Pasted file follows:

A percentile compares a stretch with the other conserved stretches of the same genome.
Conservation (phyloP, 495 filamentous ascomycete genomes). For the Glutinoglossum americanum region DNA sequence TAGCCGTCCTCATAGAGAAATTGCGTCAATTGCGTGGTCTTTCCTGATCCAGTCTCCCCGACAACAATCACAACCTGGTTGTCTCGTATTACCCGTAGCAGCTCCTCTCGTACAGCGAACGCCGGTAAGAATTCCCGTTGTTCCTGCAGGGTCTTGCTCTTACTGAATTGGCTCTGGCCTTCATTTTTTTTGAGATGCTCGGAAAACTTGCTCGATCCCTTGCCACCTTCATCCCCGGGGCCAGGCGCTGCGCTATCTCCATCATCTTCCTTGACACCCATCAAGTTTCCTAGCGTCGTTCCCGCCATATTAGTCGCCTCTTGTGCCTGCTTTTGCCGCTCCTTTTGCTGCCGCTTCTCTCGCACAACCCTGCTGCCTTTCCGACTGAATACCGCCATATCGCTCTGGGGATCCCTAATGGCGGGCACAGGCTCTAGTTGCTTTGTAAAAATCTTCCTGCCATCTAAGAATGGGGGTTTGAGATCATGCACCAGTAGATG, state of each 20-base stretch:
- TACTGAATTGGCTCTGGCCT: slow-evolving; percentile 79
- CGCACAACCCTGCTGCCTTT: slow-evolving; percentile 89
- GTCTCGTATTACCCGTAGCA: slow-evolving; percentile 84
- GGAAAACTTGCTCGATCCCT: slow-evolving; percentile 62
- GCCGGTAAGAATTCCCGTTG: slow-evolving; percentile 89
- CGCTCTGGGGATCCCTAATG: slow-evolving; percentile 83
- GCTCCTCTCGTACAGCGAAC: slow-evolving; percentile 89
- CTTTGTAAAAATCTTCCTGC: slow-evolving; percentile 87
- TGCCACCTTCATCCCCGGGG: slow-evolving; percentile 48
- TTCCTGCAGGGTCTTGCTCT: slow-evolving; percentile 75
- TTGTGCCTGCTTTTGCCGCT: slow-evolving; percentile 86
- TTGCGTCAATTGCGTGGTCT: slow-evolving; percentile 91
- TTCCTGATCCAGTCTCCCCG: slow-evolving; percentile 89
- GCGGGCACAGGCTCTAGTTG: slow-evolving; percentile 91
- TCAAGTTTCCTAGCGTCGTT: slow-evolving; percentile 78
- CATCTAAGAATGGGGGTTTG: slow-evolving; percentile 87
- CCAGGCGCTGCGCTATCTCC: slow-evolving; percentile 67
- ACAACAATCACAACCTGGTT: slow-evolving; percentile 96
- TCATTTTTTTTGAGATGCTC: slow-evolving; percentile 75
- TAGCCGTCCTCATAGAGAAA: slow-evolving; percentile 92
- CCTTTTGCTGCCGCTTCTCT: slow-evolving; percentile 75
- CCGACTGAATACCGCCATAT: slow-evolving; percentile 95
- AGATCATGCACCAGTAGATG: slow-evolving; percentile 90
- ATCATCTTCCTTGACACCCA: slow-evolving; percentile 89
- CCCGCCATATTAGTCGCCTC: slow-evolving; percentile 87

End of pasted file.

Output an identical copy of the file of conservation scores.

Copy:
A percentile compares a stretch with the other conserved stretches of the same genome.
Conservation (phyloP, 495 filamentous ascomycete genomes). For the Glutinoglossum americanum region DNA sequence TAGCCGTCCTCATAGAGAAATTGCGTCAATTGCGTGGTCTTTCCTGATCCAGTCTCCCCGACAACAATCACAACCTGGTTGTCTCGTATTACCCGTAGCAGCTCCTCTCGTACAGCGAACGCCGGTAAGAATTCCCGTTGTTCCTGCAGGGTCTTGCTCTTACTGAATTGGCTCTGGCCTTCATTTTTTTTGAGATGCTCGGAAAACTTGCTCGATCCCTTGCCACCTTCATCCCCGGGGCCAGGCGCTGCGCTATCTCCATCATCTTCCTTGACACCCATCAAGTTTCCTAGCGTCGTTCCCGCCATATTAGTCGCCTCTTGTGCCTGCTTTTGCCGCTCCTTTTGCTGCCGCTTCTCTCGCACAACCCTGCTGCCTTTCCGACTGAATACCGCCATATCGCTCTGGGGATCCCTAATGGCGGGCACAGGCTCTAGTTGCTTTGTAAAAATCTTCCTGCCATCTAAGAATGGGGGTTTGAGATCATGCACCAGTAGATG, state of each 20-base stretch:
- TACTGAATTGGCTCTGGCCT: slow-evolving; percentile 79
- CGCACAACCCTGCTGCCTTT: slow-evolving; percentile 89
- GTCTCGTATTACCCGTAGCA: slow-evolving; percentile 84
- GGAAAACTTGCTCGATCCCT: slow-evolving; percentile 62
- GCCGGTAAGAATTCCCGTTG: slow-evolving; percentile 89
- CGCTCTGGGGATCCCTAATG: slow-evolving; percentile 83
- GCTCCTCTCGTACAGCGAAC: slow-evolving; percentile 89
- CTTTGTAAAAATCTTCCTGC: slow-evolving; percentile 87
- TGCCACCTTCATCCCCGGGG: slow-evolving; percentile 48
- TTCCTGCAGGGTCTTGCTCT: slow-evolving; percentile 75
- TTGTGCCTGCTTTTGCCGCT: slow-evolving; percentile 86
- TTGCGTCAATTGCGTGGTCT: slow-evolving; percentile 91
- TTCCTGATCCAGTCTCCCCG: slow-evolving; percentile 89
- GCGGGCACAGGCTCTAGTTG: slow-evolving; percentile 91
- TCAAGTTTCCTAGCGTCGTT: slow-evolving; percentile 78
- CATCTAAGAATGGGGGTTTG: slow-evolving; percentile 87
- CCAGGCGCTGCGCTATCTCC: slow-evolving; percentile 67
- ACAACAATCACAACCTGGTT: slow-evolving; percentile 96
- TCATTTTTTTTGAGATGCTC: slow-evolving; percentile 75
- TAGCCGTCCTCATAGAGAAA: slow-evolving; percentile 92
- CCTTTTGCTGCCGCTTCTCT: slow-evolving; percentile 75
- CCGACTGAATACCGCCATAT: slow-evolving; percentile 95
- AGATCATGCACCAGTAGATG: slow-evolving; percentile 90
- ATCATCTTCCTTGACACCCA: slow-evolving; percentile 89
- CCCGCCATATTAGTCGCCTC: slow-evolving; percentile 87